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Tanka People
The Tankas (simplified Chinese: 疍家; traditional Chinese: 蜑家; pinyin: Dànjiā; Cantonese
Cantonese
Yale: Daahngā) or boat people are an ethnic subgroup in Southern China[1] who have traditionally lived on junks in coastal parts of Guangdong, Guangxi, Fujian, Hainan, and Zhejiang, as well as Hong Kong, and Macau. Though many now live onshore, some from the older generations still live on their boats and pursue their traditional livelihood of fishing. Historically, the Tankas were considered to be outcasts. Since they were boat people who lived by the sea, they were sometimes referred to as "sea gypsies" by the Chinese and British. Tanka origins can be traced back to the native ethnic minorities of southern China
China
who may have taken refuge on the sea and gradually assimilated into Han culture
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Nankai University
Coordinates: 39°06′04″N 117°09′53″E / 39.10111°N 117.16472°E / 39.10111; 117.16472Nankai University南开大学Motto 允公允能,日新月异[1]Motto in EnglishDedication to Public Interests, Acquisition of All-round Capability, Aspiration for Progress with Each Passing Day[1]Type National PublicEstablished 1919President Cao XuetaoAcademic staff4,336Undergraduates 12,873Postgraduates 11,432 graduatesLocation Tianjin, ChinaCampus urbanColors          Website www.nankai.edu.cn Nankai University
Nankai University
(NKU; simplified Chinese: 南开大学; traditional Chinese: 南開大學; pinyin: Nánkāi Dàxué) is a public research university located in Tianjin, China. It was founded in 1919, by prominent educators Yan Xiu
Yan Xiu
and Zhang Boling
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The University Of Hong Kong
The University of Hong Kong
Hong Kong
(often abbreviated as HKU, sometimes known informally as Hong Kong
Hong Kong
University) is a public research university located in Pokfulam, Hong Kong. Founded in 1911, its origins can be traced back to the Hong Kong
Hong Kong
College of Medicine for Chinese which was founded in 1887, it is the oldest tertiary institution in Hong Kong.[5] It is often cited as one of the most prestigious universities in Asia.[6] Today, the University of Hong Kong
Hong Kong
is organised into 10 academic faculties with English as the language of instruction. It exhibits strength in scholarly research and education of accounting & finance,[7] biomedicine,[8] dentistry, education,[9] humanities, law,[10] linguistics,[11] political sciences,[12][13] and social sciences
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China
China, officially the People's Republic
People's Republic
of China
China
(PRC), is a unitary sovereign state in East Asia
East Asia
and the world's most populous country, with a population of around 1.404 billion.[13] Covering approximately 9,600,000 square kilometers (3,700,000 sq mi), it is the third- or fourth-largest country by total area,[k][19] depending on the source consulted. China
China
also has the most neighbor countries in the world
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Pinyin
Hanyu Pinyin
Hanyu Pinyin
Romanization
Romanization
(simplified Chinese: 汉语拼音; traditional Chinese: 漢語拼音), often abbreviated to pinyin, is the official romanization system for Standard Chinese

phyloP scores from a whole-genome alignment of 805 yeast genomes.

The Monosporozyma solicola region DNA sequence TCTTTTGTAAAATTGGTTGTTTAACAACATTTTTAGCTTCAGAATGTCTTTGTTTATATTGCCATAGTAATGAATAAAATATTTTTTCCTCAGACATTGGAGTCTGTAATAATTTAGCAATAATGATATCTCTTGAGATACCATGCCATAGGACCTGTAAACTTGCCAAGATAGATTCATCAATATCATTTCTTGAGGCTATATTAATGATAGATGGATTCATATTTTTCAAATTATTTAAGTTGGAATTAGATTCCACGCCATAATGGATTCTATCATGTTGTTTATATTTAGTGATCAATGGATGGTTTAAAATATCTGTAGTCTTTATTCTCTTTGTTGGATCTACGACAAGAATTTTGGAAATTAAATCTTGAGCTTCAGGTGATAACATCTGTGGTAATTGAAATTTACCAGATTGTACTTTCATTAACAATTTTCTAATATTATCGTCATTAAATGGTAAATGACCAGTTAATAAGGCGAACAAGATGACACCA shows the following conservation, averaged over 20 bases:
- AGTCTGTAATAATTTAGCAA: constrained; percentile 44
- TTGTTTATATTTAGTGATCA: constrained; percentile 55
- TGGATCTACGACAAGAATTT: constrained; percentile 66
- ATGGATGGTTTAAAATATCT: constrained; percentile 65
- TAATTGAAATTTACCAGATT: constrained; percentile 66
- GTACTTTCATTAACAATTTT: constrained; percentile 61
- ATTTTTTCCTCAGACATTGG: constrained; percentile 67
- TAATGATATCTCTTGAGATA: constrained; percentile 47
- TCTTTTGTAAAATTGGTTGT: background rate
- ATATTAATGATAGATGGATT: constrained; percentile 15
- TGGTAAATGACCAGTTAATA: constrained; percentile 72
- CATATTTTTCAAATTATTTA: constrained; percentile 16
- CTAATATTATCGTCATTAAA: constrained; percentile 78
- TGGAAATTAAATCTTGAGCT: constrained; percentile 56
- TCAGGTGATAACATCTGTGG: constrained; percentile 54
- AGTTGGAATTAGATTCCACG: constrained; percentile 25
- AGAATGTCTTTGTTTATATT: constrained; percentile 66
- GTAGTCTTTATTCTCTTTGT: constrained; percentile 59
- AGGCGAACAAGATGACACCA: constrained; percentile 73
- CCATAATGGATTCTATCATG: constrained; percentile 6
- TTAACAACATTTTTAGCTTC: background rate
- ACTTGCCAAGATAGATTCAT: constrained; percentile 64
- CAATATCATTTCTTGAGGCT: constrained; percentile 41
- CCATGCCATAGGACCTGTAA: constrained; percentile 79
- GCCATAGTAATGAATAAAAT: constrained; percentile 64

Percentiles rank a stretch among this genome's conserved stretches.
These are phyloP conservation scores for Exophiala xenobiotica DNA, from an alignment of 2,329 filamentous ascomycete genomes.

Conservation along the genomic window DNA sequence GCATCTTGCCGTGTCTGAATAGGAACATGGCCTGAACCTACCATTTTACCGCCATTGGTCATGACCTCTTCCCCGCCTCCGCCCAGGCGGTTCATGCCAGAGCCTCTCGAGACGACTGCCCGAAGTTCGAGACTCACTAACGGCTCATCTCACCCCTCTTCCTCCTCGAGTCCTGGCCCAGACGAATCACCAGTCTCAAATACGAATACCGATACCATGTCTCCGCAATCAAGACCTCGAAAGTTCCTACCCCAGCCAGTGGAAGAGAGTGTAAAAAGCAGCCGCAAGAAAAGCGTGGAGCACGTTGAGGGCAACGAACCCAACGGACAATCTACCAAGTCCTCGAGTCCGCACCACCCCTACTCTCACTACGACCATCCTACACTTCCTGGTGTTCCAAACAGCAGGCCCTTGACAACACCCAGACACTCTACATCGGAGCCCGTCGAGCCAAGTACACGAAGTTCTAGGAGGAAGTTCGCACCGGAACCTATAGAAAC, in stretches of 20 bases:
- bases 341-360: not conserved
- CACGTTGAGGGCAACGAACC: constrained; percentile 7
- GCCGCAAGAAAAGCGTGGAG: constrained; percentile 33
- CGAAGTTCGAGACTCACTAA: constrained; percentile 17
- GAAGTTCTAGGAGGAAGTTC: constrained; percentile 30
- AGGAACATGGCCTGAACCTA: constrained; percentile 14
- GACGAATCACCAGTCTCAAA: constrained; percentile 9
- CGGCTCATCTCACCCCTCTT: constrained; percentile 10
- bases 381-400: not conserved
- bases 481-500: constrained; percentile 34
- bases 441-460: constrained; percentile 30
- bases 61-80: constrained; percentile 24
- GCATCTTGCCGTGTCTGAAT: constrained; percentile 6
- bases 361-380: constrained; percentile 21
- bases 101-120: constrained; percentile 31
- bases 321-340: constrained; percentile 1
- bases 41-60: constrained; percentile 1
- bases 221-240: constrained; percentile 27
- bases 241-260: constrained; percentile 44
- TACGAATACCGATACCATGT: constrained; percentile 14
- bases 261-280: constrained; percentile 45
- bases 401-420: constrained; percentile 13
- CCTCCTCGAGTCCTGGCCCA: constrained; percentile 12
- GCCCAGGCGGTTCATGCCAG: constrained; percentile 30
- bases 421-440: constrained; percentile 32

Standard Chinese
in mainland China
China
and to some extent in Taiwan. It is often used to teach Standard Mandarin Chinese, which is normally written using Chinese characters. The system includes four diacritics denoting tones. Pinyin
Pinyin
without tone marks is used to spell Chinese names and words in languages written with the Latin alphabet, and also in certain computer input methods to enter Chinese characters. The pinyin system was developed in the 1950s by many linguists, including Zhou Youguang,[1] based on earlier form romanizations of Chinese
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Southern China
South China
China
or Southern China
China
(simplified Chinese: 华南; traditional Chinese: 華南; pinyin: huá nán) is a geographical and cultural region that covers the southernmost part of China. Its precise meaning varies with context. In normal parlance and geography, it refers to the region south of the Qinling Huaihe Line.[1]The Qinling Huaihe Line
Qinling Huaihe Line
separates China
China
into its Northern and Southern regionsContents1 Definitions 2 Administrative divisions 3 See also 4 References 5 External linksDefinitions[edit] Further information: Northern and southern China In the broadest sense, Southern China
China
can denote the entire portion of the country south of the line demarcated by the Qin Mountains
Qin Mountains
and Huai River
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Junk (ship)
Junk is a type of ancient Chinese sailing ship that is still in use today. Junks were used as seagoing vessels as early as the 2nd century AD and developed rapidly during the Song dynasty
Song dynasty
(960–1279).[1][2] They evolved in the later dynasties, and were used throughout Asia for extensive ocean voyages. They were found, and in lesser numbers are still found, throughout South-East Asia and India, but primarily in China. Found more broadly today is a growing number of modern recreational junk-rigged sailboats. The term junk may be used to cover many kinds of boat—ocean-going, cargo-carrying, pleasure boats, live-aboards